It is rare, even amongst the best adults who are professional writers for decades, that people can single-draft an entire essay perfectly.

It’s even harder when you’re trying to talk about yourself, and your life, something which most of us are both unaccustomed to doing and a bit uncomfortable with.

Redrafting is an essential process of writing a college level paper. Your essay should be able to reflect that you can do that competently. It gives you the ability to keep writing and refining until you discover the things about your story that are really important, and then organize them into something concise and tight that will allow the college to understand you in the 2-3 minutes that they have to absorb your life.

Essays should be highly personal.

The better essays talk about fairly private things, personal challenges, family issues, health issues, struggles with one’s identity, that “epiphany” moment when you realize what you want to do with your life, or you don’t, or you discover something about yourself that changes the way that you see the future.

You may start by telling a very external story, and think that’s good enough. The question is, how many other people are telling their story that generically? Does that separate you from others, or make you blend in?

In high school, blending in may be good. In college essays, not so.Your essay must be about you, uniquely. 

Schools get hundreds of “How my Bar Mitzvah made me a man,” or “How I overcame injury as a dancer/athlete and learned from it.”

We tend to hide ourselves in bigger tales of yardsticks in the activities of our lives that shape us, but do not define us.  This is also why drafting is so important.

The new computer screening systems will continue to get better at scoring essays for interest levels and uniqueness. It’s also better for the human readers, who make the final decisions, to make you a player in their diversity search.

So tell your story honestly. Are you a notable nerd D&D gamer? The shy quiet kid who has a musical going on in your head all day that you would write if you had the time? An ice skater who has always dreamed of being Minnie Mouse in a Disney on Ice show?  Establishing your identity in some new way?  That IS you. Don’t hide it. Talk it up. You want to show the colleges and their computers thumbprint, not generic barcode.


Essays for college are best not written in school and/or peer reviewed.  College essay practice is great in school, to learn the process, but you should work on your college essays ALONE, in your own way and time.Everyone discovers more about themselves in high school intellectually and socially.  Some of that may include very personal things that you do not want to share with teachers, or especially in peer review.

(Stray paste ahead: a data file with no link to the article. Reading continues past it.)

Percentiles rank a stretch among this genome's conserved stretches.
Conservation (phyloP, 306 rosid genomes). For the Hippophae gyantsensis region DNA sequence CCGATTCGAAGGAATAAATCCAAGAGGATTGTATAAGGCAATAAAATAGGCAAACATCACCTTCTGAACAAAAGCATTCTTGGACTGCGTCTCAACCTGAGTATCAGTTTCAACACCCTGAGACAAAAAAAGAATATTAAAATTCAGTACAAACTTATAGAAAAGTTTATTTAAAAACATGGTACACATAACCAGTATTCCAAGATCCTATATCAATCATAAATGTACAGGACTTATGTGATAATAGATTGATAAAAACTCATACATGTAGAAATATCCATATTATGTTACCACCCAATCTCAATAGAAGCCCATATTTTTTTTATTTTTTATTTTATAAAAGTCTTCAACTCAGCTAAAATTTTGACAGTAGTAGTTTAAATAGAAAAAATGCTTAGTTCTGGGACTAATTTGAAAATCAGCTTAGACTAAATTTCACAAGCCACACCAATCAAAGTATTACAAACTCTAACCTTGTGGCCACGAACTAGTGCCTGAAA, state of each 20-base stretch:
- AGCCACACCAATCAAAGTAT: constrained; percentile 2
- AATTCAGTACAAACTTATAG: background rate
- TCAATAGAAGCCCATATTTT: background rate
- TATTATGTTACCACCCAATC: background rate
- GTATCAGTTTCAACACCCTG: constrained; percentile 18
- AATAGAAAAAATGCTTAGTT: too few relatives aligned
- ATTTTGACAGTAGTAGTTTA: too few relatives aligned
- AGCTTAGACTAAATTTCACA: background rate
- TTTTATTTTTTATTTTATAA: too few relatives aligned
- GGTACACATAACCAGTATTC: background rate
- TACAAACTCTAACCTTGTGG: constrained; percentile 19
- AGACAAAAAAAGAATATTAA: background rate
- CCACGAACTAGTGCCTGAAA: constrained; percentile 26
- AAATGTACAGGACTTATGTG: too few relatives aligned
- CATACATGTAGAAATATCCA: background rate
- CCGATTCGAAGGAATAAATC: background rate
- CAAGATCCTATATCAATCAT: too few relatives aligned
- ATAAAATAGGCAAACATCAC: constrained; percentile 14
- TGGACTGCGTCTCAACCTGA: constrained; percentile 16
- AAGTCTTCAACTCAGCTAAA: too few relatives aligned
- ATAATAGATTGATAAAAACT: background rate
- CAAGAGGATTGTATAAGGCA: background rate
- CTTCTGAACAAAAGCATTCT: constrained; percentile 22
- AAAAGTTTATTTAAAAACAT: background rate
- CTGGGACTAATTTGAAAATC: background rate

Having friends help you with your essays isn’t always good either.

If you share common essay ideas with friends, or someone peer reviewing likes a passage that you wrote and plagiarizes it, and you all apply to the same schools, the human readers might miss it, but the new computer algorithms searching for cheating and plagiarism  have a good likelihood of picking it off and disqualifying you all.


Neither a Borrower nor a Plagiarist Be

There are students who think that they can game this process by using the work of others.  Essays of older siblings, friends who graduated a year or two earlier, who didn’t apply to the same schools as you are applying, or essays found in the ‘dark alleys’ of the Internet all get re-written a bit, or not at all, and submitted.

With thousands of essays and human readers, you might get lucky, but with computers evaluating your work, databases of these things build up.

At this time schools don’t share access to each others’ essays. If, however, several of them contract with a plagiarism detection service, and that service confidentially cross-references samples, if you “borrow,” from a past essay in part or in whole, not only that college is apt to drop you, but any other college notified of it. There are no easy shortcuts to writing a great essay.


There are English/language teachers who have had students with a bit of success with a particular essay format, so they teach that “winning” essay that’s almost plug-and-play.

Those were reasonably effective in the days before computers, unless one reader got two or more of them in the same batch, or they showed up in the final rounds of consideration and the tactic is discovered.

“Canned” essays either for format or language style, can easily be detected both by computers and human admissions staff. Don’t use them, or any fraction of someone else’s “system” beyond the basics of opening hook in the introductory paragraph, development of ideas, and your close.

Your essay can be scored for originality and uniqueness by a computer system. Don’t assume you can end-run that game.